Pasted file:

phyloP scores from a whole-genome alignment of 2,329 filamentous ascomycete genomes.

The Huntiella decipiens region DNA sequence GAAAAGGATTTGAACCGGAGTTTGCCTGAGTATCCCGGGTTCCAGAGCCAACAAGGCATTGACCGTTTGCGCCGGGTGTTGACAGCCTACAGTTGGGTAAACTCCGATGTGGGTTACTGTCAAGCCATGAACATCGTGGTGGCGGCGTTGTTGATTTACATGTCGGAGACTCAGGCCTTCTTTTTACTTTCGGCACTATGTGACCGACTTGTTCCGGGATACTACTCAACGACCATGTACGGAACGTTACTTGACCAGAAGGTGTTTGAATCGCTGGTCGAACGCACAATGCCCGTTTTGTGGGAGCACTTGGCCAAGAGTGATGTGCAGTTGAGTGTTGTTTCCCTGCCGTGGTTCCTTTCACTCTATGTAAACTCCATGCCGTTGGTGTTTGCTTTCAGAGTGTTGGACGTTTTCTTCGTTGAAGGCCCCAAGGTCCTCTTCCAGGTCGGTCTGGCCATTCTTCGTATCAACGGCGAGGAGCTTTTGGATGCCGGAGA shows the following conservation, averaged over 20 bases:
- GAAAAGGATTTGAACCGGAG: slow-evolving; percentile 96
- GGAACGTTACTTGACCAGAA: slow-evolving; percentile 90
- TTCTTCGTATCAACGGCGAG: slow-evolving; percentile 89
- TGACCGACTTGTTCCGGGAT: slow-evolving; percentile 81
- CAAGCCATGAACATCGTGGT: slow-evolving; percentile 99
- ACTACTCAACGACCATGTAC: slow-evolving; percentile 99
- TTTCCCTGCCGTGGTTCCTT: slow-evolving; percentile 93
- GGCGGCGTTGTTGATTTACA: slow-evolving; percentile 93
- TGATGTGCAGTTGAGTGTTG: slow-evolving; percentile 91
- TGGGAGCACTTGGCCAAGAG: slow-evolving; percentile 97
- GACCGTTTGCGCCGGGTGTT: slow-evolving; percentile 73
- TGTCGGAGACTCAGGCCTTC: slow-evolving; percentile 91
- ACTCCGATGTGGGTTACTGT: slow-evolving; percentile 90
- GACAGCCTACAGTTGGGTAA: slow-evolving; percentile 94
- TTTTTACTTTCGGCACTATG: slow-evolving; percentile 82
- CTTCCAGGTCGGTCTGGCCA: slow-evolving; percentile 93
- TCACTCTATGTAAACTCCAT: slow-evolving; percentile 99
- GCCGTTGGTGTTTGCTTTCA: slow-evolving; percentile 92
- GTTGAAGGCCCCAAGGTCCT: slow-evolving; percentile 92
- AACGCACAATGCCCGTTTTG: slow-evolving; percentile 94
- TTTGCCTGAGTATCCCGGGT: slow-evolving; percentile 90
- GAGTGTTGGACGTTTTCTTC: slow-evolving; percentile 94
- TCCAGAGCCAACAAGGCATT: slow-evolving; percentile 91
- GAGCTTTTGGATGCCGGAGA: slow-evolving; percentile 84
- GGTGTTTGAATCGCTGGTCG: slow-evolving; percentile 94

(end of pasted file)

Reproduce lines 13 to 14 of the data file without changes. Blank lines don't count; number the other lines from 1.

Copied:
- GACCGTTTGCGCCGGGTGTT: slow-evolving; percentile 73
- TGTCGGAGACTCAGGCCTTC: slow-evolving; percentile 91